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Tree cover on cattle farms in the southeast region of Guatemala

by Solís Flores, Jennifer U; CATIE, Turrialba (Costa Rica). Escuela de Posgrado.
Type: materialTypeLabelArticlePublisher: Turrialba (Costa Rica) CATIE 2018Description: 48 páginas 8 ilustraciones, 4 tablas 21.50 x 27.94 cm.Subject(s): GANADERIA | DEFORESTACION | RECURSOS NATURALES | SUELO | AGUA | MEDIO AMBIENTE | PASTOREO | CAMBIO CLIMATICO | AGRICULTURA | TECNOLOGIA | SECTOR FORESTAL | ESPECIES | PLANTACION | GRANJAS LECHERAS | GUATEMALAOnline Resources: Texto completo (En) | http://hdl.handle.net/11554/8996 Summary: Livestock activity is often related to deforestation and loss of natural resources such as soil and water quality and quantity. The strategies that come from this perception seek for the minimization of livestock effect into the environment. Silvopastoral systems are being used as an alternative to increase tree cover on livestock farms, mitigate the effects of climate change, and make farmers more resilient to these. This research is focused on the characterization of livestock farms and the floristic composition of tree cover in the southeast region of Guatemala. This region belongs to the dry corridor of Central America and presents high vulnerability to drought. Two farms were selected in each of the fifteen municipalities from three departments of the southeast region of Guatemala, which resulted in a total of thirty farms for data collection. A socioeconomical survey was applied to recollect biophysical, socioeconomical, and productive information. As a result, two groups of farms were identified: 1) farms with a high level of technological innovation (HLTI) and 2) farms with a low level of technological innovation (LLTI). Tree data was obtained from individuals with a diameter above breast height (DBH) of >5 cm. Composition, richness, and abundance of tree species were evaluated using Q-Hill Diversity Index. The study area was 790 ha and there were 143 plots distributed randomly in the different stratum found in the 30 farms. Live fences were also present in 1.691 km (169.1 ha) with forty-four transects. Moreover, seven land uses were identified: scattered tress in paddocks, natural forest, agri-silvicultural systems, fodder banks, forest plantation, riparian forest, and live fences. The total amount of individuals were 4,678 that belong to eighty-three species and thirty-seven families of trees. It was found that 77.27 % of the total inventory is dominated by ten species. The percentage of tree cover was determined for each land use. There were marked differences of richness by individuals and density of species accumulated by land use.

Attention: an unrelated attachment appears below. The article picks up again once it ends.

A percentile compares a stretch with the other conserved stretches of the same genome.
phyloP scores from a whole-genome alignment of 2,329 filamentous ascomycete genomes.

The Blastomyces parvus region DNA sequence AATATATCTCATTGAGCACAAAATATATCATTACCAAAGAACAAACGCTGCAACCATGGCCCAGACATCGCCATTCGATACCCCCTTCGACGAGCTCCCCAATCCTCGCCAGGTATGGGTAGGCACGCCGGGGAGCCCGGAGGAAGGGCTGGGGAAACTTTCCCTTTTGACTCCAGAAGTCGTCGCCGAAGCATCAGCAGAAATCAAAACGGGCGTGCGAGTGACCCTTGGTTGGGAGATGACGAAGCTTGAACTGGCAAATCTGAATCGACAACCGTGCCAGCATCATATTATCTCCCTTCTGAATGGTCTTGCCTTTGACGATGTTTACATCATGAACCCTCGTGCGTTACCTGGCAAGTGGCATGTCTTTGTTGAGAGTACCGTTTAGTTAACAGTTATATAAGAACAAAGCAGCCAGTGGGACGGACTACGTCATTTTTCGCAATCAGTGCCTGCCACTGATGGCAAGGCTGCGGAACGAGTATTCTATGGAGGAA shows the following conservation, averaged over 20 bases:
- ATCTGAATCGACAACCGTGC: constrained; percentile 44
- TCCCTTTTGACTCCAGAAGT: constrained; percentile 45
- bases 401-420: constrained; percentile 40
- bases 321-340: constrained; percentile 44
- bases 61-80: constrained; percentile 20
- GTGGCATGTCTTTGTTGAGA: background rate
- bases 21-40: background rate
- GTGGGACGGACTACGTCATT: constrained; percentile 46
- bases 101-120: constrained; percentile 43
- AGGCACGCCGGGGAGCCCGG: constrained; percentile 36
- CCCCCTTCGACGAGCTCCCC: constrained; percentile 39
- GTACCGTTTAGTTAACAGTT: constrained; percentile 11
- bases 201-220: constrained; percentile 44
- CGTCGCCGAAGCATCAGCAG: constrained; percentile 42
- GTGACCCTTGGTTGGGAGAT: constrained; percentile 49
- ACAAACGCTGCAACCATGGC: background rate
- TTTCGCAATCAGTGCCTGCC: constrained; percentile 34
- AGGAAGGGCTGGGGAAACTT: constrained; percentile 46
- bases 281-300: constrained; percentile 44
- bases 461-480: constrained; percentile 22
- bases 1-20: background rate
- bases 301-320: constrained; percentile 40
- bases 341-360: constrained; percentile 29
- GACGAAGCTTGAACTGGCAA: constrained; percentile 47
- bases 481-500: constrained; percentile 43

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Location Collection Call number Status Date due
BCO
Colección de Tesis Thesis S687t Available

Tesis (maestría) - CATIE, Turrialba (Costa Rica), 2018

Bibliografía páginas 38-48

Livestock activity is often related to deforestation and loss of natural resources such as soil and water quality and quantity. The strategies that come from this perception seek for the minimization of livestock effect into the environment. Silvopastoral systems are being used as an alternative to increase tree cover on livestock farms, mitigate the effects of climate change, and make farmers more resilient to these. This research is focused on the characterization of livestock farms and the floristic composition of tree cover in the southeast region of Guatemala. This region belongs to the dry corridor of Central America and presents high vulnerability to drought. Two farms were selected in each of the fifteen municipalities from three departments of the southeast region of Guatemala, which resulted in a total of thirty farms for data collection. A socioeconomical survey was applied to recollect biophysical, socioeconomical, and productive information. As a result, two groups of farms were identified: 1) farms with a high level of technological innovation (HLTI) and 2) farms with a low level of technological innovation (LLTI). Tree data was obtained from individuals with a diameter above breast height (DBH) of >5 cm. Composition, richness, and abundance of tree species were evaluated using Q-Hill Diversity Index. The study area was 790 ha and there were 143 plots distributed randomly in the different stratum found in the 30 farms. Live fences were also present in 1.691 km (169.1 ha) with forty-four transects. Moreover, seven land uses were identified: scattered tress in paddocks, natural forest, agri-silvicultural systems, fodder banks, forest plantation, riparian forest, and live fences. The total amount of individuals were 4,678 that belong to eighty-three species and thirty-seven families of trees. It was found that 77.27 % of the total inventory is dominated by ten species. The percentage of tree cover was determined for each land use. There were marked differences of richness by individuals and density of species accumulated by land use.

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